Pending Disaster

Pending Disaster

The PJM independent system operator (ISO) said there is no imminent danger to the grid when it was asked about the First Energy bankruptcy filing and First Energy’s request of FERC for cost recovery for its nuclear and coal-fired power plants.

While there is no immediate threat caused by retiring nuclear and coal-fired power plants, it’s disingenuous to ignore the future threat.

Nuclear and coal-fired power plants are being forced to retire before the end of their economic lives by the auction system. See, It’s Time to end the Auction Fiasco

An honest examination of the threat to our uninterrupted supply of electricity includes looking at the age of nuclear and coal-fired power plants and how their retirements would affect the reliability of the grid.

Exhibits from DOE Report March 13, 2018,
Reliability, resilience and the oncoming wave of retiring baseload units.

Exhibit 2-1 and 2-2 show the average age of coal-fired and nuclear power plants in 2017 and 2040.

Table 1, shows the average age of power plants in 2017 and 2040:

Type of Power Plant

2017

2040

Nuclear

37

60

Coal-fired

43

66

Table 1: Average age in years

  • In 22 years, half the coal-fired power plants will be over 60 years old.
  • In 22 years, 44% of nuclear power plants will be over 60 years old.

There are two extremely important facts concerning these power plants.

  1. It is impossible to build new coal-fired power plants under current EPA regulations limiting CO2 emissions to 1,400 pounds per MWh.
  2. It’s very doubtful any new nuclear power plants will be built due to their high construction costs and the cost overrun problems associated with the Vogtle and V.C. Summer nuclear plants.

Advocates of a carbon-free grid claim that wind and solar can replace all of our nuclear and coal-fired power plants.

This is probably wishful thinking. We can already see in New England where it was necessary to use oil-fired power plants last January to prevent blackouts. In addition, the ISO-NE has projected there will be blackouts if coal-fired and nuclear power plants are forced to close.

Replacing baseload power with wind and solar will result in the cost of electricity skyrocketing.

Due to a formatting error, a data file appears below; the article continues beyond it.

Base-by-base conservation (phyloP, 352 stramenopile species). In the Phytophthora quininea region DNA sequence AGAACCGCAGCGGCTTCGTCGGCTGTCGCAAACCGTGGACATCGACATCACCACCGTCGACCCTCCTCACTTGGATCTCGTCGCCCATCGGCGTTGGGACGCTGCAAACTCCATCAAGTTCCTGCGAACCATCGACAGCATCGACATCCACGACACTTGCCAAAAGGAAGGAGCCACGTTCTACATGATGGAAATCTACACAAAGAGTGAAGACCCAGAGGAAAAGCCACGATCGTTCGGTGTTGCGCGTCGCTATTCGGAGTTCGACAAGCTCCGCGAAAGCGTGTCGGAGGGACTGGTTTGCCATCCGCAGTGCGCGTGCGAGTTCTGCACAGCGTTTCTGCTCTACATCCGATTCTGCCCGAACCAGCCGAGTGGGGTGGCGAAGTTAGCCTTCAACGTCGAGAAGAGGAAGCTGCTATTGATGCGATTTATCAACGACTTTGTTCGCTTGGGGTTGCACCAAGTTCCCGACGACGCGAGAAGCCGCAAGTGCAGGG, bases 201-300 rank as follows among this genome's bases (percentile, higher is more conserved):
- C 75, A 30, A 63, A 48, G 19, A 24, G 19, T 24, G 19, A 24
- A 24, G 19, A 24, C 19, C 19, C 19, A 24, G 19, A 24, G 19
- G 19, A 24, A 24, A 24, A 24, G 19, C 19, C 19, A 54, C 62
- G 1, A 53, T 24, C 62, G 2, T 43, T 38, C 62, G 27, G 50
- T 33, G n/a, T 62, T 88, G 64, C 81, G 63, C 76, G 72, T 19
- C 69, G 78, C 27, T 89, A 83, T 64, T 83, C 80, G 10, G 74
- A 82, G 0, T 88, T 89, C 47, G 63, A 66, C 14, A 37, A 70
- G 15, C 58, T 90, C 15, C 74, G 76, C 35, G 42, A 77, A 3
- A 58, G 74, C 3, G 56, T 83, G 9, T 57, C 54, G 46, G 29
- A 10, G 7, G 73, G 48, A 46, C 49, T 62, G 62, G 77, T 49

Germany, which is attempting to go carbon-free, is already experiencing high costs for electricity with German consumers paying four times more than the average American … 

While only 22.4% of electricity comes from wind and solar. (Coal and nuclear still supply 48% of Germany’s electricity.)

Wind and solar can’t provide electricity 24/7 when the sun doesn’t shine and the wind doesn’t blow and requires storage for 24/7 availability of electricity to be remotely possible. 

And storage is very expensive. At the very least it will double the cost of wind and solar. That is, for every MW of solar or wind generated electricity, it could require an equal amount of storage.

Storage at these levels has never been tried, so no one knows whether it is even possible for storage to provide the required supply of electricity to backup wind and solar without baseload power plants.

Natural gas power plants are replacing nuclear and coal-fired power plants where there is pipeline capacity, but proponents of a carbon-free grid are already attempting to prevent the construction of natural gas power plants because they use methane, a GHG, and emit CO2.

Conclusion

It’s terribly dangerous to assume that baseload power isn’t needed, or that natural gas can replace nuclear and coal-fired power plants, or that wind and solar with storage could do the same.

Construction of natural gas, i.e., methane, power plants will also probably be curtailed, because they also emit CO2 and a carbon-free grid means no natural gas.

To allow nuclear and coal-fired power plants to disappear from the grid is gambling the future of the United States.

IS0-NE is already predicting the likelihood of blackouts.

Auctions used by ISOs, such as PJM, are forcing nuclear and coal-fired power plants to close.

Auctions should be abandoned, and nuclear and coal-fired power plants should not be forced to retire before the end of their economic lives.

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